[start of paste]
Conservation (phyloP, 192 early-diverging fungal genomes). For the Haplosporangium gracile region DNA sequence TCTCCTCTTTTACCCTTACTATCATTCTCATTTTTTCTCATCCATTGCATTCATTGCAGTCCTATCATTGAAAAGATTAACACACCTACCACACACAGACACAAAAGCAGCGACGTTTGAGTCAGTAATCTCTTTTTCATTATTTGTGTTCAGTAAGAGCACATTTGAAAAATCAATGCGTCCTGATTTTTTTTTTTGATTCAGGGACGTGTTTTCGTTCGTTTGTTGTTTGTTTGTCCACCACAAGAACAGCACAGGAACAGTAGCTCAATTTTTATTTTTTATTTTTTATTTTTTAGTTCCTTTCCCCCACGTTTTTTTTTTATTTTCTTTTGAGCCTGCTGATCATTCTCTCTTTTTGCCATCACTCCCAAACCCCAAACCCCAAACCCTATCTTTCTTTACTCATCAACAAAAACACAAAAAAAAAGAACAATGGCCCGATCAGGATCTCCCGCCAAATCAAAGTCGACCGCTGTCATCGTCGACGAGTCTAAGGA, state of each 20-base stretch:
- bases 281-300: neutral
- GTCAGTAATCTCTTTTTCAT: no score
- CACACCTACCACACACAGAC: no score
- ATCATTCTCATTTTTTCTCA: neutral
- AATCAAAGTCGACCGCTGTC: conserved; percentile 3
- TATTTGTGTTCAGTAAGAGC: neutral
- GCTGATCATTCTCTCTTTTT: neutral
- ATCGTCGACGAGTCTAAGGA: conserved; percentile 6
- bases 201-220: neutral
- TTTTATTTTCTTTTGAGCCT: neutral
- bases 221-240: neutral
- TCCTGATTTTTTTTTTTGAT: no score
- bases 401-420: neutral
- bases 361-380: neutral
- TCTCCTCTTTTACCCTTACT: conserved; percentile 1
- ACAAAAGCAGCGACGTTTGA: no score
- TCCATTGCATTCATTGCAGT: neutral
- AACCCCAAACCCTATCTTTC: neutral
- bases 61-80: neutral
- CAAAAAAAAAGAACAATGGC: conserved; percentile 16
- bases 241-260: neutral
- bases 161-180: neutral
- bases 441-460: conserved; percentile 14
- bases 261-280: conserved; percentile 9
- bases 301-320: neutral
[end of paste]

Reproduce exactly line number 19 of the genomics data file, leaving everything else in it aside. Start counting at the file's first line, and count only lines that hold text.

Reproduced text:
- AACCCCAAACCCTATCTTTC: neutral